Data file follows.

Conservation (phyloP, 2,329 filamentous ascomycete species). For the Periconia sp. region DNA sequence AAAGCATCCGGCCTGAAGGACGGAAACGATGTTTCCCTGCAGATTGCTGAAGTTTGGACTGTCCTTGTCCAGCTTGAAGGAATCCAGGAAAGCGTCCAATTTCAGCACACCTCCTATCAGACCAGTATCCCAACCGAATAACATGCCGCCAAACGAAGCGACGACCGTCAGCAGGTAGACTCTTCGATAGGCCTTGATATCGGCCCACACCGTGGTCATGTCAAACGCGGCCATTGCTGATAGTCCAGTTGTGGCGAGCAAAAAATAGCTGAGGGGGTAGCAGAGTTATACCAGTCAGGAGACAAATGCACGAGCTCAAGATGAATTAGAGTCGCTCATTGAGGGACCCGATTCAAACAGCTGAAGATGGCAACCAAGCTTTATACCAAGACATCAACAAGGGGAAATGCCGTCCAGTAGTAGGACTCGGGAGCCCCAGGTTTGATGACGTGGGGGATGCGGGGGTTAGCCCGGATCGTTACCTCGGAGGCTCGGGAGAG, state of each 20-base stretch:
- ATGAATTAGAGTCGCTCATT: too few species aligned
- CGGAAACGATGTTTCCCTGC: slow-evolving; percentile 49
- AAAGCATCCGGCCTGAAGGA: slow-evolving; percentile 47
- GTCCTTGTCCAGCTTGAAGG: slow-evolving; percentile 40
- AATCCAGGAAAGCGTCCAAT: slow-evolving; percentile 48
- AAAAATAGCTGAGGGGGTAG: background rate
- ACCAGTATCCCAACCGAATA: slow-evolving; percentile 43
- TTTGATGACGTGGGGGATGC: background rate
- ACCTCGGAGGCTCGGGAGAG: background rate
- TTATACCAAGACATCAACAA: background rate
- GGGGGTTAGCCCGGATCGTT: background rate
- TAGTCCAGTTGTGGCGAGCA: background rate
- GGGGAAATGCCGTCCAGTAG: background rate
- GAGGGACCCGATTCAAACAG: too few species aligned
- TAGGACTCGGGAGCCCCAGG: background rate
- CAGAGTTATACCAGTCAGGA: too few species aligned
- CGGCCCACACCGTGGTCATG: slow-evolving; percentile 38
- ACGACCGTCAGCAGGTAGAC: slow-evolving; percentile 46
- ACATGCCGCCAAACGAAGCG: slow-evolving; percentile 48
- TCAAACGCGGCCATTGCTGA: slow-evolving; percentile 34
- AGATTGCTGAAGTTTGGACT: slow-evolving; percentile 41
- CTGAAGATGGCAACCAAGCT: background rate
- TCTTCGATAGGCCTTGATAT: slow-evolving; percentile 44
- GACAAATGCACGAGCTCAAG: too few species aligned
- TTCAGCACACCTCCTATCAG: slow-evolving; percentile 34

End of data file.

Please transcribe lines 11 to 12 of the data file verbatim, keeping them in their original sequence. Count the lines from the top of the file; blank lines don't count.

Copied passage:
- TTATACCAAGACATCAACAA: background rate
- GGGGGTTAGCCCGGATCGTT: background rate